“How does a black person not get shot in America?”
“Hidden Figures” has given us all a glimpse into all the history we’re lacking, and I don’t think every scholar in America put together could make the point better than Leslie Jones does in this short clip.
Leslie Jones on SNL gave me a better glimpse of Black History in that short clip than the best AP High School US History class you can find in this country, and that’s, quite honestly, the whole damn problem.
Everyone should read Lies My Teacher Told Me, which emphasizes a vast amount of the lies, slights, and outright omissions fed to us through our history textbooks.
But one area Lies somewhat slights, probably in large part because the subject matter is so shamefully difficult to find in the first place, is the place in our history made possible by minorities. It is criminal that our Congress can’t manage to even bring to a vote a Sense of the Congress – a non-binding declaration with no force of law or any power whatsoever – resolution condemning slavery in the US, let alone apologizing for it.
As Columbia Professor Dr. Eric Foner, considered the foremost Abraham Lincoln scholar by most, so beautifully points out in (one of his three & I cannot remember which) Civil War and Reconstruction class, Americans would find it terribly odd to find an American Slavery Memorial or United States of America Slavery Museum in Germany, especially if they didn’t have a Holocaust Memorial.
That brings it home, does it not?
How do we manage to act so high and mighty, fellow citizens, when we ignore this part of our history? The fact that so many US citizens deny that racism even exists, let alone dare to acknowledge the fact – and it is a fact – that slaves built this country, is staggering to me. And yes, slaves did build this country. They built it with sweat, blood and with tears.
Here’s another fact, a single, simple fact, that unlike the fact above – a complicated fact drawn from a complex equation of many sources – is wholly undeniable and inarguable.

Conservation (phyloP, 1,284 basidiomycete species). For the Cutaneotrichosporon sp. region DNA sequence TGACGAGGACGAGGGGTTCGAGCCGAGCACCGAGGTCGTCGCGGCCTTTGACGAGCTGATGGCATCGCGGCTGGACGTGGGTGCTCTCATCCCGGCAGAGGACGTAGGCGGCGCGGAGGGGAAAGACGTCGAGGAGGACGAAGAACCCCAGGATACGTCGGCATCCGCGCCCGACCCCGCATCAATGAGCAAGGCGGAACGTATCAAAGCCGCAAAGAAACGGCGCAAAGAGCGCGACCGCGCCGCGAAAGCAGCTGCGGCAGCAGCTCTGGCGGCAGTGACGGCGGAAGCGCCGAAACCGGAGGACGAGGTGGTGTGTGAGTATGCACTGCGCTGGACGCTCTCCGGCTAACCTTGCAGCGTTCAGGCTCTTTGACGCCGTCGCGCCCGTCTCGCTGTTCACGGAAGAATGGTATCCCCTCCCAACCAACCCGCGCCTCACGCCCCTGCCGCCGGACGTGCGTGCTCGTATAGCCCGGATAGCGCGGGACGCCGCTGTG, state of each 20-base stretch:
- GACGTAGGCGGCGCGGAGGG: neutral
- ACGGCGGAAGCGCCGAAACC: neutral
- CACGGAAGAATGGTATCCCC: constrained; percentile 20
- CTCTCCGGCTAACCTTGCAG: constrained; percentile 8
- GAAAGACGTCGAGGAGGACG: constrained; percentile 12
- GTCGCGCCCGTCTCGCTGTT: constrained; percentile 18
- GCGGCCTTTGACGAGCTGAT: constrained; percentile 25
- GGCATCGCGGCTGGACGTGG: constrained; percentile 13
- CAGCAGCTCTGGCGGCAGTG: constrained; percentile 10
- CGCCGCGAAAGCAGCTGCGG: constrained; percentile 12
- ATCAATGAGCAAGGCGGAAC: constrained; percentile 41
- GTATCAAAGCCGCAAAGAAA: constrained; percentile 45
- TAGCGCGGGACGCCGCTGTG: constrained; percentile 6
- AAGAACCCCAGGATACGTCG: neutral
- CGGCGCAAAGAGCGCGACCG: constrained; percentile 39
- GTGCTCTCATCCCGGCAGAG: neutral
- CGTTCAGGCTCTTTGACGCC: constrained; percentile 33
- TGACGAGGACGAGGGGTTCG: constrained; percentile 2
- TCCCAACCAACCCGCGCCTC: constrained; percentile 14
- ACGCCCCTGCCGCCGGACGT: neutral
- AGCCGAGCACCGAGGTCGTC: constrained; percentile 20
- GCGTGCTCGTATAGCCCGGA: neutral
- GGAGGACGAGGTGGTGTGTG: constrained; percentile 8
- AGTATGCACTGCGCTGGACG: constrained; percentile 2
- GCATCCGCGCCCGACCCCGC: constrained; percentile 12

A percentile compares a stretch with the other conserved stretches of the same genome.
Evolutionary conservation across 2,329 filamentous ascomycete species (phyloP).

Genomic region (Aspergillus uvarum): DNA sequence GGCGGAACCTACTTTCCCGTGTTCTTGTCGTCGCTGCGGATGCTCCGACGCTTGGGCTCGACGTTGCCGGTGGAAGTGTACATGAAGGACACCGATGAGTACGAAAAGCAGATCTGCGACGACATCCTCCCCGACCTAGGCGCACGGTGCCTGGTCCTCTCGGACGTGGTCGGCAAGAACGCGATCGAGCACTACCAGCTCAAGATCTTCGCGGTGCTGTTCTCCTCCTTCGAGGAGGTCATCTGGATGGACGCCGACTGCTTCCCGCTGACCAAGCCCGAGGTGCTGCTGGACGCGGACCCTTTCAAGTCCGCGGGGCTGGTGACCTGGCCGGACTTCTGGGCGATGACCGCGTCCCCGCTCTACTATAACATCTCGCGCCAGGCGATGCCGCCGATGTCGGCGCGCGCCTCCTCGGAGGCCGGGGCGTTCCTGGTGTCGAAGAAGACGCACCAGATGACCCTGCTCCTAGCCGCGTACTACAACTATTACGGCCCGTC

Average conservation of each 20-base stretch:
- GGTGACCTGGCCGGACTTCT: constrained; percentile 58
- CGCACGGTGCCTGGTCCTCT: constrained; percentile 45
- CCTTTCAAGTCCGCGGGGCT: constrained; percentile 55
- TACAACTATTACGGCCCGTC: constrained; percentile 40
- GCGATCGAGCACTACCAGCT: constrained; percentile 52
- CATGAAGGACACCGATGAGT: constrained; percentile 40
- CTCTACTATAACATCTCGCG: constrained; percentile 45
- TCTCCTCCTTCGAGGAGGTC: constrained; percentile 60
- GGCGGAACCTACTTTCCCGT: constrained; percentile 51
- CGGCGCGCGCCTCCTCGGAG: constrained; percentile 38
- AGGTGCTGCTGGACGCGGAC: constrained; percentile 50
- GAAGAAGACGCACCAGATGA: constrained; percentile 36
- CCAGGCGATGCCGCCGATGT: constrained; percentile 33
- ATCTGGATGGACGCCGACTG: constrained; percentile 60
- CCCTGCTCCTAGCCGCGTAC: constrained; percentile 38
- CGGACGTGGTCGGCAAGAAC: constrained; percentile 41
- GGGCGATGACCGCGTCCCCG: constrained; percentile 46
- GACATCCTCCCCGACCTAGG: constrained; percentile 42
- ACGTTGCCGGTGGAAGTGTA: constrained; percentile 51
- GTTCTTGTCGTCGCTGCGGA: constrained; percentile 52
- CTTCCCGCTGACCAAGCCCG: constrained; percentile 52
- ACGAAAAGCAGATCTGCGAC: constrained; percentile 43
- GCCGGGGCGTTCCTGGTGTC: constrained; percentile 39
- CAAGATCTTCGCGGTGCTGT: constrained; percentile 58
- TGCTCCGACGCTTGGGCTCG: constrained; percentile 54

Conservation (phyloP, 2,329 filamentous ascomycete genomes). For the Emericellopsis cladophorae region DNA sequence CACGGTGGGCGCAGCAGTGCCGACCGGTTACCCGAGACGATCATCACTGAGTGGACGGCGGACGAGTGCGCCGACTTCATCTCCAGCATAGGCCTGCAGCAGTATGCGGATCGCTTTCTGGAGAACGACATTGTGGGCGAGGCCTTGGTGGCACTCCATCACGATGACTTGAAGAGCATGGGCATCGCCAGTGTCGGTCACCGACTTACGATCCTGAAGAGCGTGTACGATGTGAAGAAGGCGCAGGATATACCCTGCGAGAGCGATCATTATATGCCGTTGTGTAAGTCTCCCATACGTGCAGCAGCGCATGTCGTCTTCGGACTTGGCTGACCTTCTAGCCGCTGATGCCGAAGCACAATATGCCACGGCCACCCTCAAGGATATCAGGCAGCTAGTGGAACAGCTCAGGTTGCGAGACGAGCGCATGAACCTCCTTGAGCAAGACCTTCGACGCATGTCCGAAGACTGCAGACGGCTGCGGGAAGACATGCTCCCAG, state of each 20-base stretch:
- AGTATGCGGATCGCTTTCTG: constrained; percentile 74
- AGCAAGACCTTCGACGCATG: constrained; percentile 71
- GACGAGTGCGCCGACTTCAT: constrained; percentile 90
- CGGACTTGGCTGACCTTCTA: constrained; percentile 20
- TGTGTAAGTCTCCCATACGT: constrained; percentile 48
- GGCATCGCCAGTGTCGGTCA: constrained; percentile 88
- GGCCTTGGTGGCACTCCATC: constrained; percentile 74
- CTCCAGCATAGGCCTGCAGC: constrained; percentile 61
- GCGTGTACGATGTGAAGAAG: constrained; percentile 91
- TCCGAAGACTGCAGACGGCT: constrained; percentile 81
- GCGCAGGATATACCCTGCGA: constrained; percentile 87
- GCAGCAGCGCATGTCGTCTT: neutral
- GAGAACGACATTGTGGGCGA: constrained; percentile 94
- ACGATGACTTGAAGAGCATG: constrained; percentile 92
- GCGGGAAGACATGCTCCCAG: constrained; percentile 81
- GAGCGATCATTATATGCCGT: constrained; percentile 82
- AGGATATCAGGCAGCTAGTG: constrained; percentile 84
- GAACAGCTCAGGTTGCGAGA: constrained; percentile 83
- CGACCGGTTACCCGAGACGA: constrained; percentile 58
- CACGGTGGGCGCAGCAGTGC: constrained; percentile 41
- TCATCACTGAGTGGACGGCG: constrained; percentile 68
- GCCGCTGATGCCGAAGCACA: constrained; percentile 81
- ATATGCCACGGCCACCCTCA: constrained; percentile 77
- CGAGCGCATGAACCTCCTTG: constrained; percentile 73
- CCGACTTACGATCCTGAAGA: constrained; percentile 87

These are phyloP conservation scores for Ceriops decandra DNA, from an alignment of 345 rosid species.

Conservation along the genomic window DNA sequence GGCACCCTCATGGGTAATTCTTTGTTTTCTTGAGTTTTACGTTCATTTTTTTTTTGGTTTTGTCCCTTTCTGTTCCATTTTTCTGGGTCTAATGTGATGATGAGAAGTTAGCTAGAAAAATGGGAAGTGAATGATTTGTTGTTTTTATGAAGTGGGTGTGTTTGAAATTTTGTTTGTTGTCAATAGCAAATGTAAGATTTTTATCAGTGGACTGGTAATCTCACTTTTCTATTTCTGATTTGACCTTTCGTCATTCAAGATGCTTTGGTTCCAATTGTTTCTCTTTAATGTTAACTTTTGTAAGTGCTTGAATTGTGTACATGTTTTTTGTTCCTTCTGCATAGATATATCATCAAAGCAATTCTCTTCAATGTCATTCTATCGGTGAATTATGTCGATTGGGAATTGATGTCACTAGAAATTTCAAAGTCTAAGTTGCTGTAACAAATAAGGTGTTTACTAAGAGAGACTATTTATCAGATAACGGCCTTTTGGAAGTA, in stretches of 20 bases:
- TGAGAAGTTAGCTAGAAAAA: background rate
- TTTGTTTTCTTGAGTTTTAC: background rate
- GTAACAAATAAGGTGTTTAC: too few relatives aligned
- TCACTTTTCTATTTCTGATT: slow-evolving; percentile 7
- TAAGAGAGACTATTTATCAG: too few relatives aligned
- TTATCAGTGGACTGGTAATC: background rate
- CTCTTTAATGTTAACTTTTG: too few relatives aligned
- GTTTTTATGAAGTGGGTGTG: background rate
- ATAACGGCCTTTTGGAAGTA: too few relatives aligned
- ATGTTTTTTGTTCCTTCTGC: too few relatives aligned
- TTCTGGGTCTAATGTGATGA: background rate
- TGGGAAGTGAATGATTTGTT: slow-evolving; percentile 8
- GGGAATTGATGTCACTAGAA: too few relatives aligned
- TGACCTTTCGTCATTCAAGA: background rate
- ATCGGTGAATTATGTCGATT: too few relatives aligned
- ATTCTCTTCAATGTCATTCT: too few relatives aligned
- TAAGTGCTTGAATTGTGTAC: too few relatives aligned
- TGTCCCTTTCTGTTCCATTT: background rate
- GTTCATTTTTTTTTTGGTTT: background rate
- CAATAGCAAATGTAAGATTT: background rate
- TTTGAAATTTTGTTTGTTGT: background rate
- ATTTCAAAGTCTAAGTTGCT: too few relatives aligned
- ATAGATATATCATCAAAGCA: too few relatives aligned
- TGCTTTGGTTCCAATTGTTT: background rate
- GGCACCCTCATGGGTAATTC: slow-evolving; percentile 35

The 1860 Census, the last pre-Civil War census, quantifies in the most horrific way possible just how much this country owes to slavery and in what seems to be America’s favorite metric: DOLLARS.
In 1860 “slave property”* was worth more than every other industry COMBINED.
Banks + Railroads + Factories/Companies ≠ SLAVES
Yup, white people who whine constantly that racism doesn’t exist, or worse, the only racism is “reverse racism!!!”
slaves as “property” > every bank + every railroad + every company
So, now, I’ll leave my rant and deliver the promised funny version, where I learned & laughed. Thank you, Leslie Jones.
*It disgusts me to write “slave property” and I simply could not bring myself to use the census terminology and the term that was once completely commonplace, “property in slaves.” That was once a thing. A term no one really paid attention to, not even the most ardent Abolitionist, because it was just part of the lexicon. It was a true description of something so repulsive that anyone with even a stitch of humanity recoils at it. I apologize for using the term “slave property” as well, but to make the point I had to link the two words one way or another, because they were, in fact, human beings that were quantifiable in the same way a car is now.
I am admittedly always a bit terrified when I get any legal updates on any law having anything to do with Florida.
Especially when the first sentence of that legal update leads with the words
“…a Florida law adopted by citizen initiative“
Like most people who care about human rights, my mind goes here:
But amazingly enough, this particular update was not only not negative, in my opinion, it’s quite the opposite:
Florida Constitution Article X, section 25 (Amendment 7), adopted by citizen initiative in 2004, provides patients “a right to have access to any records made or received in the course of business by a health care facility or provider relating to any adverse medical incident.” “Adverse medical incident” includes “any other act, neglect, or default of a health care facility or health care provider that caused or could have caused injury to or death of a patient.” Amendment 7 gives medical malpractice plaintiffs access to any adverse medical incident record, including incidents involving other patients [occurrence reports], created by health care providers. The Federal Patient Safety and Quality Improvement Act, however, creates a voluntary, confidential, non-punitive system of data sharing of health care errors for the purpose of improving medical care and patient safety, 42 U.S.C. 299b-21(6), and establishes a protected legal environment in which providers can share data “both within and across state lines, without the threat that the information will be used against [them].” The Supreme Court of Florida reversed a holding that Amendment 7 was preempted. The Federal Act was never intended as a shield to the production of documents required by Amendment 7. The health care provider or facility cannot shield documents not privileged under state law by virtue of its unilateral decision of where to place the documents under the federal voluntary reporting system.
If you haven’t watched it, watch it. If you have watched it, watch it again.